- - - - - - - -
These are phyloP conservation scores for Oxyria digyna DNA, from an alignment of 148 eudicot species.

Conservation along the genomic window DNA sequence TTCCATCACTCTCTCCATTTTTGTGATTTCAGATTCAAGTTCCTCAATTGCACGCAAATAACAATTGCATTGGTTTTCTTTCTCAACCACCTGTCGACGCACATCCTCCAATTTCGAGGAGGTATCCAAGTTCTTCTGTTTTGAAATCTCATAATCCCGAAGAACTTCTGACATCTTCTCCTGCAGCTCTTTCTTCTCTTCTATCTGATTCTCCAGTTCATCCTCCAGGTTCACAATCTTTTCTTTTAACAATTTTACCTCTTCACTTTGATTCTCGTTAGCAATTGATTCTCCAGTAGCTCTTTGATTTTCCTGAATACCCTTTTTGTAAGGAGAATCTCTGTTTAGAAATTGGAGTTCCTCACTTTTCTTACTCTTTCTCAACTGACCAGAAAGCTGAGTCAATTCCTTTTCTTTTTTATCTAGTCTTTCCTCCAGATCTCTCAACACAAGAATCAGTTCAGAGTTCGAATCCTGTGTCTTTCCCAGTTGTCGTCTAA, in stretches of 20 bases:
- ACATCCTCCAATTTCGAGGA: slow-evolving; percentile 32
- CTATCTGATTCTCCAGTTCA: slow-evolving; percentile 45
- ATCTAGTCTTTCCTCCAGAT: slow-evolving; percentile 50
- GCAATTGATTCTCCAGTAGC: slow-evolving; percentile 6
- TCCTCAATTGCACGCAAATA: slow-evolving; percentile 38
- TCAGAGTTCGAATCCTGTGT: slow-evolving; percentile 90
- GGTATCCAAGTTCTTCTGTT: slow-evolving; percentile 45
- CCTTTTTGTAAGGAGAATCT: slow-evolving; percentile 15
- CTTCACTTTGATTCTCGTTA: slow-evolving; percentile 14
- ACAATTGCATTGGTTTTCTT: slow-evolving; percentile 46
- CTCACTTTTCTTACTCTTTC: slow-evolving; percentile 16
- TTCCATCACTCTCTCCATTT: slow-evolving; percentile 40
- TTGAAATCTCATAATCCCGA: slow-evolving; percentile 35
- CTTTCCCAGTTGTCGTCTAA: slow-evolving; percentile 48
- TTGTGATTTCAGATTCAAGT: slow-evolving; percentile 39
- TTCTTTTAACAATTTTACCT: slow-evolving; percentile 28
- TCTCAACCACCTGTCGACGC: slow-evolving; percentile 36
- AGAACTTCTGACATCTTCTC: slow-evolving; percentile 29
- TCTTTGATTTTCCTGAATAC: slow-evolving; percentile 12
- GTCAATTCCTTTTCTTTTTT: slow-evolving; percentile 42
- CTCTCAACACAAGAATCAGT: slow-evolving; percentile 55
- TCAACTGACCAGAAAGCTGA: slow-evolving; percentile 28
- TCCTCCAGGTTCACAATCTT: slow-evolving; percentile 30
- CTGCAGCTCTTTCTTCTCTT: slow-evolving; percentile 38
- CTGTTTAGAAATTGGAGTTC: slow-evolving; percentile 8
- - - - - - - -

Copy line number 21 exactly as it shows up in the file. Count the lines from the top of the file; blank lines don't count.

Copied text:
- TCTTTGATTTTCCTGAATAC: slow-evolving; percentile 12